The claimant recalled that one of the friends was Lee McKitrick. The claimant stated that the three boys were there most of the evening (Transcript, page 4.) The claimant admitted that at some point that evening the victim was involved in arranging a fight. He called Christopher Stephens on the telephone and told him that Ricky Zambito was going to meet him at Garden Park to fight. (Transcript, page 14.) This is corroborated by Sergeant Joseph Petri's report. (Transcript, page 15.) However, Ricky Zambito wisely decided that he was not going to show up for the fight. Claimant testified that all three boys left her house that night at approximately 11:00 p.m. (Transcript, page 9.) The claimant testified that she "did know that they were going to tell someone that Zambito wasn't going to show up." (Transcript, page 4.) She stated that her son went to Garden Park to tell everyone that Zambito was not coming to fight. (Transcript, page 13.) Although Mr. Zambito did not show up for the planned fight, according to the Wheeling Police Department Incident Report prepared by Sergeant Petri, there was a significantly large group of teenagers present to watch the fight. According to the police report, there were approximately eleven individuals at the scene, including the victim. Based upon the police report which was introduced into evidence at the hearing, it appears that Shasta Monteleone took it upon herself to start a disturbance by yelling at the offender, Jeremy Coyne, who in turn yelled back. Dustin Schroeder, a friend of the victim, came to Shasta Monteleone's defense and began yelling at the offender. Thus, an unplanned fight erupted when Dustin Schroeder punched the offender in the face and then kicked him. According to the police report, it was then that the victim got in really close to the offender, Jeremy Coyne, during the fight and started screaming at him that he hated him and for Dustin Schroeder to "kick his ass." The claimant also admitted in her testimony that the victim yelled obscenities at Jeremy Coyne while encouraging Dustin Schroder to continue hitting him. (Transcript, page 13.) According to the police report, the alleged offender and Dustin Schroeder stopped fighting each other and the alleged offender turned to the victim whereupon a shouting match ensued between the two. The police report indicated that the offender then punched the victim in the face causing him to stumble backward. The victim stepped forward toward the alleged offender who proceeded to punch the victim until he dropped to his knees. Numerous persons at the scene tried to separate the alleged offender and the victim. At this point, the victim began walking towards his car attempting to leave, but the alleged offender pursued him and caught up with him at the victim's car where the offender began punching him in the face and kicking him. (Transcript, page 5.) It was during this second attack that the victim sustained most, if not all, of his injuries. (Transcript, page 5.) The victim suffered serious injuries, including a fractured jawbone and a broken molar. Due to the fractured jawbone, the victim had to have plastic surgery which required that his mouth be wired closed for six weeks. (Transcript, page 6.) He also suffered serious facial bruising, swelling, and lacerations. As a result of this incident, the victim has endured physical pain, emotional distress, and embarrassment. In addition, the victim's mother, who is his legal guardian, has incurred medical expenses in excess of $6,000.00.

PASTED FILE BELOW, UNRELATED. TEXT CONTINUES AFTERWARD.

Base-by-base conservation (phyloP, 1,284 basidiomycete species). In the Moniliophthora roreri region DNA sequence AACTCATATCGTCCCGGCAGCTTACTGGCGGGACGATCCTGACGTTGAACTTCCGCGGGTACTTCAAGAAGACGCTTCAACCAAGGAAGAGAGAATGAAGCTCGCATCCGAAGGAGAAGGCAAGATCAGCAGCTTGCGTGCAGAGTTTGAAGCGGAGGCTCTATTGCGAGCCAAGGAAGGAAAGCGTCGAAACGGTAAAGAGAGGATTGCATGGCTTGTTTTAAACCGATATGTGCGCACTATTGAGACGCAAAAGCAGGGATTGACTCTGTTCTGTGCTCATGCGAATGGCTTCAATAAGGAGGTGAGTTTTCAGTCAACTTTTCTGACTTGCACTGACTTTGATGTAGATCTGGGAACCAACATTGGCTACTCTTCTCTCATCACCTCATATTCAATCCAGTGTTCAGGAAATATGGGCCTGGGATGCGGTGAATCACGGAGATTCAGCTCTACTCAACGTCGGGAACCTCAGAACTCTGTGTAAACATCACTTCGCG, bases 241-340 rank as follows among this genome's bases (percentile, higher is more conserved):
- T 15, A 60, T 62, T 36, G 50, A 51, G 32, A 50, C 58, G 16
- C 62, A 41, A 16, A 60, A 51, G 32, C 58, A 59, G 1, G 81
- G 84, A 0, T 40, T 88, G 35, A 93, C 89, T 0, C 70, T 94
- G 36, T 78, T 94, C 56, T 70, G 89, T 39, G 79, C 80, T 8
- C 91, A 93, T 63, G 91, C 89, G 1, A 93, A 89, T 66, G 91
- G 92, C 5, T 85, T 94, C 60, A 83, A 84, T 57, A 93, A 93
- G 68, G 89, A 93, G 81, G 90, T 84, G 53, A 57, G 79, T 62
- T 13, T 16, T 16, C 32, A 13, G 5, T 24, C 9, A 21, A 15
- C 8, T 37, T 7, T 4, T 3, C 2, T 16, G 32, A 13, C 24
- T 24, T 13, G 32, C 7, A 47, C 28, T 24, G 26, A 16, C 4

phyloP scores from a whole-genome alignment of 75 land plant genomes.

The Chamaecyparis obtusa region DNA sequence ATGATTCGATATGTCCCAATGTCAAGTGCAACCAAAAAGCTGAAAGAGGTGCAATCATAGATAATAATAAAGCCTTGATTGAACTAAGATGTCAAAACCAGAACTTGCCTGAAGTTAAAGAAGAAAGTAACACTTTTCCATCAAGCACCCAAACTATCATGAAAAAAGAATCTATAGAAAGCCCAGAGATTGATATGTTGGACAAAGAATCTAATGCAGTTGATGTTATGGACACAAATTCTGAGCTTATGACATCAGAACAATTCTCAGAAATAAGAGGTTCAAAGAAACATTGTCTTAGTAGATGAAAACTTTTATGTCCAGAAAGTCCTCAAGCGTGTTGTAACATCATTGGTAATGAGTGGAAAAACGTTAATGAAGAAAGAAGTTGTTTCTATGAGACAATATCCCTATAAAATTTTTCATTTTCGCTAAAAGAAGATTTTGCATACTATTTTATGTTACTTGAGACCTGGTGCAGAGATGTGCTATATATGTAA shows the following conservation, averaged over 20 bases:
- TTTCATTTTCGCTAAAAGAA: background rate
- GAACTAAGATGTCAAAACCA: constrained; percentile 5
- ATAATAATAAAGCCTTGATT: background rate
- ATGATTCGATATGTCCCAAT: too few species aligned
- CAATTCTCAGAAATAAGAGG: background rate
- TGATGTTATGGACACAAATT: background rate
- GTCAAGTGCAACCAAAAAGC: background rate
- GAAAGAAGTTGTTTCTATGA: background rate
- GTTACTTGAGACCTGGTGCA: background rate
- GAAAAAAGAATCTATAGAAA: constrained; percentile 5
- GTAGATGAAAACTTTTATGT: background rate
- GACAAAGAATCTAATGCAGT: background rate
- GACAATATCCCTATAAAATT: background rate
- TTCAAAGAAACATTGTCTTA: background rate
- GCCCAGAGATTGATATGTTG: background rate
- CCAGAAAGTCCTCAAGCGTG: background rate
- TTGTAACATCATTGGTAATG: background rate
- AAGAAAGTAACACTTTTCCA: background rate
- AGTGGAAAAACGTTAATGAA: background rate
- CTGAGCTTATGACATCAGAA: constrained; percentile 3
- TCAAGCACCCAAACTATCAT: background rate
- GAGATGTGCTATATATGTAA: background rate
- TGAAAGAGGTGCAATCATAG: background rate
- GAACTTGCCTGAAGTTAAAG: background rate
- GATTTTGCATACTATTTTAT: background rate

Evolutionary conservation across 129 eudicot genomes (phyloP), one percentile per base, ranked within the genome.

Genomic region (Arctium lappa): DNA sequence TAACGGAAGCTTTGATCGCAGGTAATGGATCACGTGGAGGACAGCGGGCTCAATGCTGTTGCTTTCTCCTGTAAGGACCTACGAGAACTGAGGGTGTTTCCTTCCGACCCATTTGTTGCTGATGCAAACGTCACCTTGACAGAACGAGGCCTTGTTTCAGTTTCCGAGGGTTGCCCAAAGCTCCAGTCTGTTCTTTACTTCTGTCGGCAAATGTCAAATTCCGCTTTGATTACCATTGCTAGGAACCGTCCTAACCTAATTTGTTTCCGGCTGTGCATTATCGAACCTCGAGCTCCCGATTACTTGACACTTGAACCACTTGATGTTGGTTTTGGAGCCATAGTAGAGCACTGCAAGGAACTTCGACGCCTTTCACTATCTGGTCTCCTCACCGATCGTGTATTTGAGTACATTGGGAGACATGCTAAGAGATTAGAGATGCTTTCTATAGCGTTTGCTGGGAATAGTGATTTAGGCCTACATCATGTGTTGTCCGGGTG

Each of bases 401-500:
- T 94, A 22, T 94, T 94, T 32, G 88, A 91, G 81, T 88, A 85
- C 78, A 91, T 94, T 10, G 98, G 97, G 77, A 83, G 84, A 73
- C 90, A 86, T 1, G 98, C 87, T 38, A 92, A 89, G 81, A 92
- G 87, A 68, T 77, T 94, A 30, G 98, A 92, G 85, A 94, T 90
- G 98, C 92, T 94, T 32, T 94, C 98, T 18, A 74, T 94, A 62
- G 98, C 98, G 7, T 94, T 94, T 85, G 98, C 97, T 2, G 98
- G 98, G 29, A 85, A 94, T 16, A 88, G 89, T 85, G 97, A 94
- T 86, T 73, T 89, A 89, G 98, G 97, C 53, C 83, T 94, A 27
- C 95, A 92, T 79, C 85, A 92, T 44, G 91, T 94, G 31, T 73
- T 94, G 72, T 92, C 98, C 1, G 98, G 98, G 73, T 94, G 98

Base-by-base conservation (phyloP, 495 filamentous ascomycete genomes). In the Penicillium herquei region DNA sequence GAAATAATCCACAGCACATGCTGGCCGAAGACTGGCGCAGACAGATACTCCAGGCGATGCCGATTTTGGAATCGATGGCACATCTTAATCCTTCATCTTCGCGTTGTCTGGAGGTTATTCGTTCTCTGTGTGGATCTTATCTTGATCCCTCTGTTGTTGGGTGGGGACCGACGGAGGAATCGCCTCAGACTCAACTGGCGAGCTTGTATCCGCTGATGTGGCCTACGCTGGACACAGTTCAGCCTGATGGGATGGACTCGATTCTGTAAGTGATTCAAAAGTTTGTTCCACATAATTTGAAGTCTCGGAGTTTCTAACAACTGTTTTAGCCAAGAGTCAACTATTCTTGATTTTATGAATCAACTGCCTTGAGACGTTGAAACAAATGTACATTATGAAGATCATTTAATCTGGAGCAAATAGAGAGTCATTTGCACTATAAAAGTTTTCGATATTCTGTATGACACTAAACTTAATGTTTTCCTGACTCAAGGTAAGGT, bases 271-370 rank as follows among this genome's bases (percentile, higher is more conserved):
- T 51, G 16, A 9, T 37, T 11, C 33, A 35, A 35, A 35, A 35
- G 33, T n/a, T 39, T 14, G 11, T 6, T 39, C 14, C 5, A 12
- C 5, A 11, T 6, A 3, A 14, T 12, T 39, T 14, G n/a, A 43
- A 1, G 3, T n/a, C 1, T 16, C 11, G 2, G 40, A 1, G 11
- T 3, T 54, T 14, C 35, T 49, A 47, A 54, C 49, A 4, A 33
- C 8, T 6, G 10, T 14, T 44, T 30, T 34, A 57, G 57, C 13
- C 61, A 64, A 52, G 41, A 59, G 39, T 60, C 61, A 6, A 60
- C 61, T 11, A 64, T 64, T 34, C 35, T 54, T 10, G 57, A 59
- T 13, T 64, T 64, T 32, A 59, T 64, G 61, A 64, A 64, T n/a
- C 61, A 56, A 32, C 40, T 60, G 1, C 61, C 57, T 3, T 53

Sergeant Joseph Petri, an officer with the Wheeling Police Department, investigated this incident. (Transcript, page 16.) He testified that based upon his investigation, the victim in fact did call Christopher Stephens to tell him that Ricky Zambito was going to meet him at the park to fight. (Transcript, page 16.) He also testified that he believes that the victim went to the scene to witness a fight, and that once a fight did ensue he encouraged the person hitting the offender to continue hitting him. (Transcript, page 16,17.) Further, Sergeant Petri testified that the victim yelled obscenities and cheered Dustin Schroder on to continue hitting the offender. (Transcript, page 16,17.) According to Sergeant Petri's investigation, when the offender and Dustin Schroder stopped fighting and the offender turned and exchanged punches with the victim, the victim was knocked to his knees. (Transcript, page 24.) Sergeant Petri stated that this first altercation was broken up by the other individuals at the scene, and that the victim "retreated" after the first exchange. (Transcript, page 17.) Sergeant Petri testified that within approximately one minute after the initial fight, the offender went after the victim a second time and proceeded to punch him in the face, causing serious injuries. (Transcript, page 17.) It is Sergeant Petri's opinion, based upon his investigation and twenty-eight years of experience, that the initial exchange between the offender and the victim may have been verbally provoked. (Transcript, page 17.) However, he believes the second exchange in which the more serious damage was done was simply the offender's attempt to punish the victim and "inflicting his own brand of justice." (Transcript, page 17.) Sergeant Petri testified that all witnesses to the attack agree that the victim did not throw any punches or even offer any real defense during the second attack. (Transcript, page 23.) Further, Sergeant Petri stated that the offender had not been charged with any crimes as a result of this incident. (Transcript, pages 23,24.)